Appropriate procedures are in place to assure quality in the selection and appointment process
The effectiveness of assessment processes is reviewed and evaluated regularly
The Commission expects careful documentation of the selection and appointment process and requires that
Fully documented records that clearly support each stage of the process are retained. These will include notes of interviews conducted
Documentation supporting assessment stages of the process reflects the selection criteria
Documentation that may be audited by the Commission, and information on its use, can be retrieved and accessed
Accurate, sufficient and appropriate documentation is issued to candidates. This should include information on how to access this Code of Practice and in particular information about the review and complaint procedures outlined in Sections 7 and 8 of the Code
Documentation sets out the specific criteria candidates must fulfil, in line with the requirements of the Act. This means they must
» have the knowledge and ability to discharge the duties of the post concerned
» be of suitable character for the post, and
» be suitable in all other relevant respects for appointment to the post concerned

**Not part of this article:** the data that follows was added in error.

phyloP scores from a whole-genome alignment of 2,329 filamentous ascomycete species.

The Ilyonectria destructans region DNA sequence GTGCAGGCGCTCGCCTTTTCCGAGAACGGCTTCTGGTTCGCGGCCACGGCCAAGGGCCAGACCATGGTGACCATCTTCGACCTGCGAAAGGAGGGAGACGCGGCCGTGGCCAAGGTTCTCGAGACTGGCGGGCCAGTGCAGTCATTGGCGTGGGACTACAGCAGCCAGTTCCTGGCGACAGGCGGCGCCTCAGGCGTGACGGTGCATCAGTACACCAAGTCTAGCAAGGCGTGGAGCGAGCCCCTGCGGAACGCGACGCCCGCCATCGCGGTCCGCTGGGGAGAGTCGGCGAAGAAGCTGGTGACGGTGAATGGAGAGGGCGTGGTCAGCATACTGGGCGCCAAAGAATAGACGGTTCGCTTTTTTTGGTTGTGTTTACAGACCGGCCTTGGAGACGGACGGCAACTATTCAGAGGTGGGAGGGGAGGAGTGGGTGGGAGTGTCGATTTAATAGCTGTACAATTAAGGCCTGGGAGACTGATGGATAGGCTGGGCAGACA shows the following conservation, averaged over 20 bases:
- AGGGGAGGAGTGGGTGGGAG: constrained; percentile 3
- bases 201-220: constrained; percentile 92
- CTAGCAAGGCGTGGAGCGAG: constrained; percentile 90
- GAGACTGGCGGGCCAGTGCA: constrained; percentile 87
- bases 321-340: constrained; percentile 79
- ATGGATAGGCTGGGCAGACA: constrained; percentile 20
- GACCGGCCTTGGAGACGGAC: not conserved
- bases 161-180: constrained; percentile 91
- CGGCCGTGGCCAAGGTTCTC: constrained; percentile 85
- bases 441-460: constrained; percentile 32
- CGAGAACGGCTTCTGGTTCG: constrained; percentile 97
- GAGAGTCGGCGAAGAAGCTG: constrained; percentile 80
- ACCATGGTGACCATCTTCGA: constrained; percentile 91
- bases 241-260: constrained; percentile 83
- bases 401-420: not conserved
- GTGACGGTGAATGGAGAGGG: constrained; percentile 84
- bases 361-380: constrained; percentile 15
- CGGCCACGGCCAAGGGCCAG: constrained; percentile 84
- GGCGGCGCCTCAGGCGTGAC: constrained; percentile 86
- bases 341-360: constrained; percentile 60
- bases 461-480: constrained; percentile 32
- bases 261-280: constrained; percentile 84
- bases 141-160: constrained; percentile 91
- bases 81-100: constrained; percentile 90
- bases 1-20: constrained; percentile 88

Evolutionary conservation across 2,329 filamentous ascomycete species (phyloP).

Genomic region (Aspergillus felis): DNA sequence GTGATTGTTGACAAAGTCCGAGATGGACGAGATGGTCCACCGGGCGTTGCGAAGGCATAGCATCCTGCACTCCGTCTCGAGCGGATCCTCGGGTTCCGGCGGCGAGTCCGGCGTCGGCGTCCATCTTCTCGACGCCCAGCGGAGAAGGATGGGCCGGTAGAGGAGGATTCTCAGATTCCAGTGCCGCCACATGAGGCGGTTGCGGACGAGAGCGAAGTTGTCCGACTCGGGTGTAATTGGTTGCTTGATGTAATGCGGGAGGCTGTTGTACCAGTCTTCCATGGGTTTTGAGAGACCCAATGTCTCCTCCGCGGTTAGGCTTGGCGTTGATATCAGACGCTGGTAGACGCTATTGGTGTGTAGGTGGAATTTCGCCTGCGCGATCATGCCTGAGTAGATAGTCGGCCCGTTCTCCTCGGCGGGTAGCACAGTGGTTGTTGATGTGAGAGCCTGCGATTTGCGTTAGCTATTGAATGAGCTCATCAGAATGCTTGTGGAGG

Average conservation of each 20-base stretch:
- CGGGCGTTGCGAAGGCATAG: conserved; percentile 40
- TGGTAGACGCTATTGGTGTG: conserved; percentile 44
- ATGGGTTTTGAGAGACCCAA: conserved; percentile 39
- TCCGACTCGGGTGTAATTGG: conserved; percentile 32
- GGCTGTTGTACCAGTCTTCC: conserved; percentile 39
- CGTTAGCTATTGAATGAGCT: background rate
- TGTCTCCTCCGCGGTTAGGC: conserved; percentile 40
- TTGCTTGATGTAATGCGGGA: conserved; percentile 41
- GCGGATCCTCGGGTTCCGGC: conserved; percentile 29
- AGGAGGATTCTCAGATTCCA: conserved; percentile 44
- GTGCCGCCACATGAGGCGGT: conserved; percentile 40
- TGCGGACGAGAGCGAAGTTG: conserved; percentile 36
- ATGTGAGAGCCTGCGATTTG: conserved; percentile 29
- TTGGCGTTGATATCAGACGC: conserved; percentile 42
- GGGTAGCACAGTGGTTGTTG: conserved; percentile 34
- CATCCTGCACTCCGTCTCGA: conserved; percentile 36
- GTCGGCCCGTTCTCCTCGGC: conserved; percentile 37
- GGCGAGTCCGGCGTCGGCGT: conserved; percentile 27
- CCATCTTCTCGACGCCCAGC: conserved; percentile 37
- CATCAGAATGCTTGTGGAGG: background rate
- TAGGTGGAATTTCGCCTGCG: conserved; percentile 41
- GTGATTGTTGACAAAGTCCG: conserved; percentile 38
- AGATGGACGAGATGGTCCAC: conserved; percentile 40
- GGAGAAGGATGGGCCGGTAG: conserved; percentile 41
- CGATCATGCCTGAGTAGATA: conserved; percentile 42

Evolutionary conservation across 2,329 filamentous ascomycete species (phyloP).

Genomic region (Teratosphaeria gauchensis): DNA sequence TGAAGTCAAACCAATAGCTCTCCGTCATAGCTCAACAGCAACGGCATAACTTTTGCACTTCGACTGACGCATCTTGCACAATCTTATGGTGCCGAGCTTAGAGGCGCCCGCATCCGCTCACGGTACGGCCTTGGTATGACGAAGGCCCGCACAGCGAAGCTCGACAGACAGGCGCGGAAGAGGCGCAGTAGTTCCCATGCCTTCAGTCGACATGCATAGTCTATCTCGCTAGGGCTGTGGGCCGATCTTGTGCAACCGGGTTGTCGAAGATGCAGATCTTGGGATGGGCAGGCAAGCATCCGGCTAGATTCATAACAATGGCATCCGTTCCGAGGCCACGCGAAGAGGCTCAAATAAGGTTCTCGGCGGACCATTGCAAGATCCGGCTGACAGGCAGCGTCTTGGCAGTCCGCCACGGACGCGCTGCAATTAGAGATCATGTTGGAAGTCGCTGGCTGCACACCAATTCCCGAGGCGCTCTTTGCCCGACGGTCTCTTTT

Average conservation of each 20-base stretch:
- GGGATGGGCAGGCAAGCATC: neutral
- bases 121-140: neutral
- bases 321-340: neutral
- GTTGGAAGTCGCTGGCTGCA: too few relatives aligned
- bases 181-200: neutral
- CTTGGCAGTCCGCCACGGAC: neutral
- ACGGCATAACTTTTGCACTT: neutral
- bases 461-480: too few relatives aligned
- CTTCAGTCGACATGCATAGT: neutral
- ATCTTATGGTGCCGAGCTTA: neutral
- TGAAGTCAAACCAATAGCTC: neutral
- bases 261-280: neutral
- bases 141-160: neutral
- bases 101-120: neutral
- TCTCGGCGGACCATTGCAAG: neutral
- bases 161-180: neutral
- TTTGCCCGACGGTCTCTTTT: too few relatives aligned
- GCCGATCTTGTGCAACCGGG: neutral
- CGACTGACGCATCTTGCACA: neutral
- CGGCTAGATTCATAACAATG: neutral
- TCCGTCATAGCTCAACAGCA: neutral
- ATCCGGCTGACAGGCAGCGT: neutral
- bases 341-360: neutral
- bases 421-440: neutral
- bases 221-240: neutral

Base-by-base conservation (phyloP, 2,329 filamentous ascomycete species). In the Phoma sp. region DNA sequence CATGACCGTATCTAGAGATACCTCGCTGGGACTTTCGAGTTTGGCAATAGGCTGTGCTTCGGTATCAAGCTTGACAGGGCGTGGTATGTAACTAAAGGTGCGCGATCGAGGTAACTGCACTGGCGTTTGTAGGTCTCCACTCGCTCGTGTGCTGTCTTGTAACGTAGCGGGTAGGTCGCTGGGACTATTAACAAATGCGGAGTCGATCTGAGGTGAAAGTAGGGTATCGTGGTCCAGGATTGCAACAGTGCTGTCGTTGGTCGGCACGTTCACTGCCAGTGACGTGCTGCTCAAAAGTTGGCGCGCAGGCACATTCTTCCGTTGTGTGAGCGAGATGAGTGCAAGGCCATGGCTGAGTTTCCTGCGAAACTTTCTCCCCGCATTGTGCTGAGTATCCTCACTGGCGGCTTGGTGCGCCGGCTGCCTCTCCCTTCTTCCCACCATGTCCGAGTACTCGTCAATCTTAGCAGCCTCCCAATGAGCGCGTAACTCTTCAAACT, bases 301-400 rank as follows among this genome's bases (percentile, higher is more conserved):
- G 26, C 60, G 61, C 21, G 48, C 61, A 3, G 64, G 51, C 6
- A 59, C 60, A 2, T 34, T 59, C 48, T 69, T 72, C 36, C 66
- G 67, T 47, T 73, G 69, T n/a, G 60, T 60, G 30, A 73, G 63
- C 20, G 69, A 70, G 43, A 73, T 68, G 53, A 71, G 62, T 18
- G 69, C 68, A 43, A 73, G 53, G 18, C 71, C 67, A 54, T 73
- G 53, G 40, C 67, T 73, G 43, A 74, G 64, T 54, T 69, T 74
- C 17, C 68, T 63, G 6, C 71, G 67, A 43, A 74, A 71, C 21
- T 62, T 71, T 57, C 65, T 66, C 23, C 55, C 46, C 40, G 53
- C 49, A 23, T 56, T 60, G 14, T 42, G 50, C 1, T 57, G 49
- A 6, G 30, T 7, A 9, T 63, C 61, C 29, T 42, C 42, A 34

• If successful, candidates will not be appointed to the post unless they
» agree to undertake the duties attached to the post and accept the conditions under which the duties are, or may be required to be, performed, and
» are fully competent, available to and capable of undertaking those duties
The Commission requires compliance with the following legislation
Public Service Management (Recruitment and Appointments) Act 2004
Public Service Management (Recruitment and Appointments) Amendment Act 2013
Employment Equality Acts 1998–2011
Irish Human Rights and Equality Commission Act 2014
Disability Act 2005
Official Languages Act 2003
Data Protection Acts 1988 and 2003
Freedom of Information Acts 1997–2014
Protected Disclosures Act 2014
Code of Practice for the Employment of People with Disabilities (published by the Department of Public Expenditure and Reform)